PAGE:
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  In historical studies, revisionism (Latin, ‘seeing again’) is a 20th-century phenomenon: either (politely put) the revising of particular views of events in the past or (less politely put) the rewriting of history. It first appeared in the 1890s, when orthodox Marxists used it as a term of ideological abuse for those in the movement who sought to challenge, or reinterpret, Marx\'s views in ways which deviated from the official line. In the 1930s it was applied in a completely different context, to attempts by countries in central and eastern Europe to rewrite the geography of their areas following World War I. In the 1960s, finally, it was one side of an argument among US historians, about who was to blame for World War II and then the Cold War: revisionist historians blamed the economic policies and (what they perceived as the) imperialistic ambitions of the USA.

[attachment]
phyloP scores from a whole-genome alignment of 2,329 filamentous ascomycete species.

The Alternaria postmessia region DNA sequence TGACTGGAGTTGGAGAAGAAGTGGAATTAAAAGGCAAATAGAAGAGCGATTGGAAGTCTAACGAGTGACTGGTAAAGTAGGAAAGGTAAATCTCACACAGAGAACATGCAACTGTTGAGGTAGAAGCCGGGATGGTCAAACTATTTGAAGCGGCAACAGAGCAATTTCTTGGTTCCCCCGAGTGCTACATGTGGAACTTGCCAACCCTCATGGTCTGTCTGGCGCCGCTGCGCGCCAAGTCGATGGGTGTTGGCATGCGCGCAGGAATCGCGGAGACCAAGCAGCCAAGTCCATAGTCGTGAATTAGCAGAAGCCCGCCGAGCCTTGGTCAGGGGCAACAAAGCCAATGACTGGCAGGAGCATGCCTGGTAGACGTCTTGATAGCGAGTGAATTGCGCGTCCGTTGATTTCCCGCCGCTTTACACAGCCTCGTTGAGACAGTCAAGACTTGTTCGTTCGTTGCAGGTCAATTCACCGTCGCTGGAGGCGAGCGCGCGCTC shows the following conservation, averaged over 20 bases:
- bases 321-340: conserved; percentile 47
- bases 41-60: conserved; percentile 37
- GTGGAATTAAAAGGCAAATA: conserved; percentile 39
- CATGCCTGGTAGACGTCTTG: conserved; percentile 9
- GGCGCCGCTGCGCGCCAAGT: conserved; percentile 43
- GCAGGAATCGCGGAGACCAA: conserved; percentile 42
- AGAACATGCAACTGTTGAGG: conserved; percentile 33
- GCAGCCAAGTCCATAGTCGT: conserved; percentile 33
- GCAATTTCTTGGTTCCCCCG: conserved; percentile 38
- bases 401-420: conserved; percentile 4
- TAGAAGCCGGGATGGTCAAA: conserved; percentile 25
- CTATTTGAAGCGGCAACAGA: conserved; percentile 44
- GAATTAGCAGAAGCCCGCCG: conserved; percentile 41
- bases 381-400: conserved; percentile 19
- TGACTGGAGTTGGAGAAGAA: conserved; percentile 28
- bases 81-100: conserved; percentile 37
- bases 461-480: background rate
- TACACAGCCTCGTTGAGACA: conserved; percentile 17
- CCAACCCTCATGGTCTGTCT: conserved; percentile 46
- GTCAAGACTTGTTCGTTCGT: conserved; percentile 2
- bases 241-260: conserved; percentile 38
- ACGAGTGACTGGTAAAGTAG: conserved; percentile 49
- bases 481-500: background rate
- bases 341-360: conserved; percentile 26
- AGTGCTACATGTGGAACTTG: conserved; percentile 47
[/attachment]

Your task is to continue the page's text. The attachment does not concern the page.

In the arts, revisionism is often the work of historians engaged, sometimes in a confrontational manner, in the re-establishment of neglected or derelict reputations; an example is the rediscovery by 20th-century feminist critics of many female European painters of the last 500 years. Such revisions are not always accepted by those holding what they take to be more orthodox opinions, usually on the grounds that the creators involved have earned their obscurity by lack of talent rather than the malignancy of outside forces. The revisionist answers are: (1) that the construction of any history is an exercise in value-judgement; and (2) that the work under consideration has aesthetic as well as political claims on our attention. Revisionism is most contentious among scholars of the visual arts; in the other arts, it is both less controversial and more successful, those benefiting include such writers as Svevo and Trollope, and such composers as Alkan, Telemann and even Bach (whose ‘rediscovery’ by Mendelssohn in the 1830s was one of the first and most dazzling ‘revisionist’ coups in any of the arts). KMcL



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